Traffic Advisory Body (TAB) Formed

The TAB logo designed by Tryes Belle of Happy Hill Secondary School and Delonya Francis of South St George Government School

by Donella Hosten

The Traffic Department of the Royal Grenada Police Force (RGPF) has joined forces with other stakeholders to form a Traffic Advisory Body (TAB).

Members of TAB are Raquel Pivott-Stewart; Sargeant Ryan Smith; ASP Linford Kingston; Royston La Hee; Glen James; Inspector Gillean Thomas, Dr Sonia Nixon, Senior Medical Officer, Ministry of Health; Inspector Randel Baptiste and Cecil Edwards. Spokespersons for TAB are Richardo Keens-Douglas and Deleon Walters.

During the official launch on Thursday, 11 January 2018, officer in charge of the Traffic Department, ASP Linford Kingston revealed that due to the increase in road fatalities and serious accidents, the RGPF invited stakeholders with interests in road safety to form a voluntary arm known as the Traffic Advisory Body. “The formation of this body is in keeping with the RGPF’s community policing philosophy, a philosophy that promotes proactive policing through improved working relationships between the police and community members, aimed at reducing crime and other infractions of the law.”

The main functions of the body will include advising the Traffic Department on road safety matters, improving the efficiency and effectively manage traffic. According to Kingston, they believe this partnership will increase their efficiency.

An audio presentation by Dr Sonia Nixon highlighted how road accidents can be costly to everyone involved. Chairperson Raquel Pivott-Stewart said having recognised the increase in avoidable traffic accidents, the RGPF saw the need to partner with persons involved with road safety to form this voluntary arm, to lower the numbers of accidents in Grenada, Carriacou and Petite Martinique.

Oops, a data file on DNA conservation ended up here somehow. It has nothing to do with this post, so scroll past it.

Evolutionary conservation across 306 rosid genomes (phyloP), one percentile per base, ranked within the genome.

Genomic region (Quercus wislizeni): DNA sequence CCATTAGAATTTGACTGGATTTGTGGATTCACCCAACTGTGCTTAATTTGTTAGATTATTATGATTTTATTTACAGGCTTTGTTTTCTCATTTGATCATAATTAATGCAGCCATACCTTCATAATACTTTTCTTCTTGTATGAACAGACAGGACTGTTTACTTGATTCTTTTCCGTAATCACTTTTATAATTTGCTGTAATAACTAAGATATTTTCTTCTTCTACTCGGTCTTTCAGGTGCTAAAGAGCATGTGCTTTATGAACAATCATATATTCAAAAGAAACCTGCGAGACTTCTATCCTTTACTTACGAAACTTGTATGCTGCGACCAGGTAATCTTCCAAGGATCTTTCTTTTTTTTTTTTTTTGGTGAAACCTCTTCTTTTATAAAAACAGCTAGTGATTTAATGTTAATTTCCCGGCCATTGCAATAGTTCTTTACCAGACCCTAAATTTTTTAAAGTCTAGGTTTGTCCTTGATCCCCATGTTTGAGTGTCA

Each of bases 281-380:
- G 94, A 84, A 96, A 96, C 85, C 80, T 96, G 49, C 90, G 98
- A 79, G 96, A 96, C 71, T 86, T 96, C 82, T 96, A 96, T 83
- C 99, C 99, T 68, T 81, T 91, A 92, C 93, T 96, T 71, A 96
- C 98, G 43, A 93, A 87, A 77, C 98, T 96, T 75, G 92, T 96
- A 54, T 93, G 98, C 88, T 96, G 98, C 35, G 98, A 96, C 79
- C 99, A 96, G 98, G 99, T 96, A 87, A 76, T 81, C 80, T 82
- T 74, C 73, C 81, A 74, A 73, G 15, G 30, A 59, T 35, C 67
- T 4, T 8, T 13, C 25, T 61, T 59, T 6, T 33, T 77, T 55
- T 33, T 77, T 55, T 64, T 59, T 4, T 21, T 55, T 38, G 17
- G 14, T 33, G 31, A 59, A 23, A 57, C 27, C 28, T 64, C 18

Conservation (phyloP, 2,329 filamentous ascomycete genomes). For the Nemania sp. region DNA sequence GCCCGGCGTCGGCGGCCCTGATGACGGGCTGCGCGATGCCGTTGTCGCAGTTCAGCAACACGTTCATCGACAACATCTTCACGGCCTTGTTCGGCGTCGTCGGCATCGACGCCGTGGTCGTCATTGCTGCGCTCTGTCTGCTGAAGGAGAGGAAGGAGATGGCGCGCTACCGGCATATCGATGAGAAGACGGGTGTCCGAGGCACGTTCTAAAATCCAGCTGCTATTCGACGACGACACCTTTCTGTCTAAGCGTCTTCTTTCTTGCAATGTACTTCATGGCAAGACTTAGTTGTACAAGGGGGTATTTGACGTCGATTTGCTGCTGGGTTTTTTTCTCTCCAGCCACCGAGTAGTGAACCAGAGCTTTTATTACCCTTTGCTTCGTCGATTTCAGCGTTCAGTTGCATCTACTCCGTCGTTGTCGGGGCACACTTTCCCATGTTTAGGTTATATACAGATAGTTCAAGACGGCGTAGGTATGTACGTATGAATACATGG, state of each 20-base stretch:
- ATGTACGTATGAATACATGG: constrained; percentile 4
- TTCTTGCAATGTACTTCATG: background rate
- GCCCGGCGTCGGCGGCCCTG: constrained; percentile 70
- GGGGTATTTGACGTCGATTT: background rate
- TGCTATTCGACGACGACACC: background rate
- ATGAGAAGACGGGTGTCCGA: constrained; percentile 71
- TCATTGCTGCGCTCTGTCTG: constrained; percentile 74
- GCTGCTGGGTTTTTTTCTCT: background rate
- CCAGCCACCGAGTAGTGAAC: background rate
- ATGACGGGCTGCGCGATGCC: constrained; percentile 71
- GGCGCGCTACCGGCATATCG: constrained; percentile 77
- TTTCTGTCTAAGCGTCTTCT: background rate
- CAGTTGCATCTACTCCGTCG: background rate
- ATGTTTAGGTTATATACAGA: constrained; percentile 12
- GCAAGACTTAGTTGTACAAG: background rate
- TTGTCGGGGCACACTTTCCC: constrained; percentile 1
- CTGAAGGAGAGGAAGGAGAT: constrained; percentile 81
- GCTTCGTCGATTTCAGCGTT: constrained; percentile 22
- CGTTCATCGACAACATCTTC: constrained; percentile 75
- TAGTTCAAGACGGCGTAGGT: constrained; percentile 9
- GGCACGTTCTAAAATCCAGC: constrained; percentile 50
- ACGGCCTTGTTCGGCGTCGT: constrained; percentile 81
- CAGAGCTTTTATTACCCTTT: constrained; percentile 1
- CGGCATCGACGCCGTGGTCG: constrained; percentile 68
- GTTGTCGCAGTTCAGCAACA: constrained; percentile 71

She added that the body will be able to make recommendations which will go through the Traffic Department of the RGPF, then to the Transport Board for consideration and implementation. They will identify areas where traffic lights, traffic signs, pedestrian crossings and other road markings may be required. The body will also engage in public awareness programmes for schools and communities, as well as identify issues affecting traffic management and other services, including the enhancement of motor vehicle inspection process.

The TAB logo was designed by students Tryes Belle of Happy Hill Secondary School and Delonya Francis of South St George Government School.

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2 thoughts on “Traffic Advisory Body (TAB) Formed

  1. The Grand Poobah

    This is the height of absurdity! An excellent place to start would be to start enforcing the Laws already existing! It is clear to everyone (except perhaps the Traffic Department) what needs to be done – everything! If what we have to endure daily is the best that the Traffic Department can produce, then the place to start is to replace every one of the existing members – starting from the TOP.

    P.S. Enforcing the existing traffic Laws would go a long way to addressing Grenada’s revenue challenges!

  2. admunro

    Interesting, I also have an interest in road safety in Grenada where “right foot down” seems to be the order of the day, irrespective of road and weather condition, school children or de-bushing gangs on the roadside. I obviously didn’t get my invitation to join or participate in the “Traffic Advisory Body”. It would be interesting to establish how many of the members have international experience..

    The Grand Poobah…I concur with your comments. Enforcement of the Laws as it stands in relation to motorised vehicles would certainly be a good starting point. Let’s face it. its not rocket science..

    I also note that one of the recommendation would likely be the enhancement of the current vehicle inspection process.. Is this another way of raising extra revenue through the licencing fee. Personally, I believe i’m paying far too much already for someone to tell me “pull on my handbrake, sound my horn and switch on my lights and indicator. have I missed any? Oh yes, release the bonnet… Whats about the poorly adjusted headlights, that at night shine directly into the vision of the driver of oncoming vehicles. also the 100 watt bright light from vehicles that drivers refuse to dim when approaching oncoming vehicles. I guess its all down to education, being aware and showing some degree of concern to fellow motorists..Are these qualities lacking among certain motorists in Grenada?

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